As a first responder, you can limit your exposure to waterborne diseases by washing your hands properly. Use soap and clean, running water when cleaning your hands, especially before work and meal or after handling contaminated items.

Injuries and Diseases PreventionOther ways to prevent infections include:

  • Using a waterproof bandage to cover clean, open wounds.
  • Washing open wounds with soap and clean water and keep them as clean as possible.
  • Seeking medical help when a wound starts to show signs of redness, swelling, or oozing.

In some instances, immediate medical attention is necessary, such as when:

  • The wound has a foreign object embedded in it, including wood, soil, or metal;
  • The wound is at risk for infection, like a dog bite, and
  • Signs of infection starts showing in an old wound.

The CDC also mentions that floods can move chemical containers from their normal storage spots. In case you find propane tanks, remember not to move them as they can cause a fire or explosion. Instead, you can contact the fire department, police, or the State Fire Marshal office.

Additionally, you should be careful when removing car batteries, particularly when they are in flood water. Use insulated gloves to protect yourself from the electrical charge from the batteries.

After the Flood

after floodAfter the flood has receded, it is important to assure your family and friends that you are safe. You can use the Safe and Well website by the American Red Cross to inform them of your condition.

You should also listen to news and updates about your community. It will inform you whether it is safe to return to your home, especially if you evacuated. Local authorities will tell you the areas you need to avoid for your safety. For instance, there might have roads that could collapse under the weight of a car.

In addition, you should also know whether it is safe to drink the water in your area. Otherwise, you might suffer from various diseases. Make sure to boil the water before using it to kill any bacteria that might be present.

Once you have returned home, be careful of possible hidden dangers due to the flood. You should check if power lines or electrical connections are in contact with the water. If there are problems, contact the right utility company to repair the damage.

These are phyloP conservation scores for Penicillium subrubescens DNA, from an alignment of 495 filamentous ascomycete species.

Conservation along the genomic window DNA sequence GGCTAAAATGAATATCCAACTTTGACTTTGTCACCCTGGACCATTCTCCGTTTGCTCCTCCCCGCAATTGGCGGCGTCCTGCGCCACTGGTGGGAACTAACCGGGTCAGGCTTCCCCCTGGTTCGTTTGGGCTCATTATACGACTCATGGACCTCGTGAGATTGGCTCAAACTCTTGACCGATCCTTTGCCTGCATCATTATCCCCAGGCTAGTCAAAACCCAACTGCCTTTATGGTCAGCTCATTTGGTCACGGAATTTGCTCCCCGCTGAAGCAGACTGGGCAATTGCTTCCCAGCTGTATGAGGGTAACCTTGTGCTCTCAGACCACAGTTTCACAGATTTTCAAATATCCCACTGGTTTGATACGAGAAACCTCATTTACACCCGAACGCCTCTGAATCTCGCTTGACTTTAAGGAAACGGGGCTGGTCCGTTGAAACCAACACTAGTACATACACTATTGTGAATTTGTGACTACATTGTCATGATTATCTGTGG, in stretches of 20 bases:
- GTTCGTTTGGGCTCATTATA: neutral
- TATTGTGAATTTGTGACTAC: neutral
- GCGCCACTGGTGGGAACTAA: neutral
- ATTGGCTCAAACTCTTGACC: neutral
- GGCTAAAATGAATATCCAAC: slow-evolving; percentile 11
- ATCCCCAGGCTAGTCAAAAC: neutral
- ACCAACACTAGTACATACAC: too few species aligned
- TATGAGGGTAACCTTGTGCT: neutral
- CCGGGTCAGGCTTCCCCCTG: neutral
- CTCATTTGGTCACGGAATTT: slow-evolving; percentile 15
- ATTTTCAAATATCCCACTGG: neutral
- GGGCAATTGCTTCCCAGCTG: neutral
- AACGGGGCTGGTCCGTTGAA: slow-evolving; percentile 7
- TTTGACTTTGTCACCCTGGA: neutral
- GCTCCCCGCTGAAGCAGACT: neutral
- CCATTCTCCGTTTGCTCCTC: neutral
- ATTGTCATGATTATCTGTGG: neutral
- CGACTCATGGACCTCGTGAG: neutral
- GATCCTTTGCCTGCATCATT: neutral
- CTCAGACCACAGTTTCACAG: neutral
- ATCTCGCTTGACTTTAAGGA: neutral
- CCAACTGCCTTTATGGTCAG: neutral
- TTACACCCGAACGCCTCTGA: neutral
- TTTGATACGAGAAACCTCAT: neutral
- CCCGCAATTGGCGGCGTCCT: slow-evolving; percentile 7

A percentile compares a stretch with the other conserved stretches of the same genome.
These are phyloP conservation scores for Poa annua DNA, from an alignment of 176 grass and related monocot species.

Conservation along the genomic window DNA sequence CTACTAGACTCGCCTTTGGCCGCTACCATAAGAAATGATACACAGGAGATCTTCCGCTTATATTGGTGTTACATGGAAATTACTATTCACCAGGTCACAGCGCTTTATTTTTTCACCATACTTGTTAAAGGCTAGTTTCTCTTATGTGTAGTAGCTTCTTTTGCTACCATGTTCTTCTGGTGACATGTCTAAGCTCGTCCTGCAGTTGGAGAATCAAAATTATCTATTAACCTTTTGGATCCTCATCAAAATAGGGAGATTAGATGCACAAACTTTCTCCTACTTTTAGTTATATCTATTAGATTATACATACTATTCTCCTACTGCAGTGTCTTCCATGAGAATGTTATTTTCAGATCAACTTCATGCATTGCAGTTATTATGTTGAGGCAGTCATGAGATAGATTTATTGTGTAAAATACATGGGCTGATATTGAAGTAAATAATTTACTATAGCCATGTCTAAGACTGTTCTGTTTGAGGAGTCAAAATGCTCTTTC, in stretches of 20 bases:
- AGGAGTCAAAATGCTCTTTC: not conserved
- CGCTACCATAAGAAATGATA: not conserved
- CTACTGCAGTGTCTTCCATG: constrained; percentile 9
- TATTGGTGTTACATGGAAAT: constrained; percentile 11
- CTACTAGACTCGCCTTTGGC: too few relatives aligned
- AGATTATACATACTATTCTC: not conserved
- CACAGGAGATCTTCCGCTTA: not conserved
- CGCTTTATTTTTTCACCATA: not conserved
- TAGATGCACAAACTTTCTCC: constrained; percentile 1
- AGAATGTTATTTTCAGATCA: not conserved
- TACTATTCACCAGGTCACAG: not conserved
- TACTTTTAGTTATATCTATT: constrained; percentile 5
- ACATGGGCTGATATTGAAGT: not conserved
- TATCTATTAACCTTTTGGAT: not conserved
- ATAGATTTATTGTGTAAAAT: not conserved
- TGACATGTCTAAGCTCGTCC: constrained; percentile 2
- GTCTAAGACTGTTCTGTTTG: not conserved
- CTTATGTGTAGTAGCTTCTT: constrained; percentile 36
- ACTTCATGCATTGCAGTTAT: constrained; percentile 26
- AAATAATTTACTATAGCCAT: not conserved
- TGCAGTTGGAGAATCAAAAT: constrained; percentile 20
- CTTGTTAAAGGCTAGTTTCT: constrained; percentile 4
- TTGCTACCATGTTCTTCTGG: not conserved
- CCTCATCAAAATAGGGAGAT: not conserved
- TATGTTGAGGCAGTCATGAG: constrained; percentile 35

Wearing appropriate clothing also ensures your safety when you enter your flooded home. Get the following protective gear:

  • Hard hats and Protective Clothing – protect your head and body from danger, such as falling debris, trapped water, and loose ceilings.
  • A 95 Micron Dust mask – this mask can filter out the mold and other particles. Wearing a mask over your mouth and nose can protect your lungs against pollutants and disease.
  • Gloves – protect your hands against hazards due to sewage, oil, and chemicals in the water.
  • Waterproof rubber boots or waders with hard soles – they are ideal for muddy, water-coated floors and basement. They can also protect your feet against sharp objects that you could step on.

You may also want to clean and disinfect items that have been submerged in water. They may have been contaminated by hazardous substances. If you think you cannot clean or disinfect your valuables, you may want to dispose of them.  The same goes for food, beverages, and medicines that have been exposed to flood water.

Alternatively, use a service that specializes in flood water cleanup. With a professional restoring your home, you won’t have to worry about traces of contaminants.

Of course, all your preparations are better carried out when you have training for natural hazards.

Get Training and Help More People

Get Training You’ll especially need training and adequate equipment if you live in a flood-prone area. And fortunately, you’ll have plenty of resources to expand your knowledge and skills. Many organizations that partner with state and local communities offer free education and training. Look into volunteer opportunities with the American Red Cross or, if you’re a practicing or retired healthcare professional, the Medical Reserve Corps.

A good starting point would be to get into a Community Emergency Response Training (CERT) program. It’ll train you in basic disaster response skills, from light search and rescue to team organization.

Whether you intend to participate in community emergency response and sign up for volunteer training or simply need to ensure the safety of your loved ones, preparation is crucial to saving lives. Start today and prepare for any event.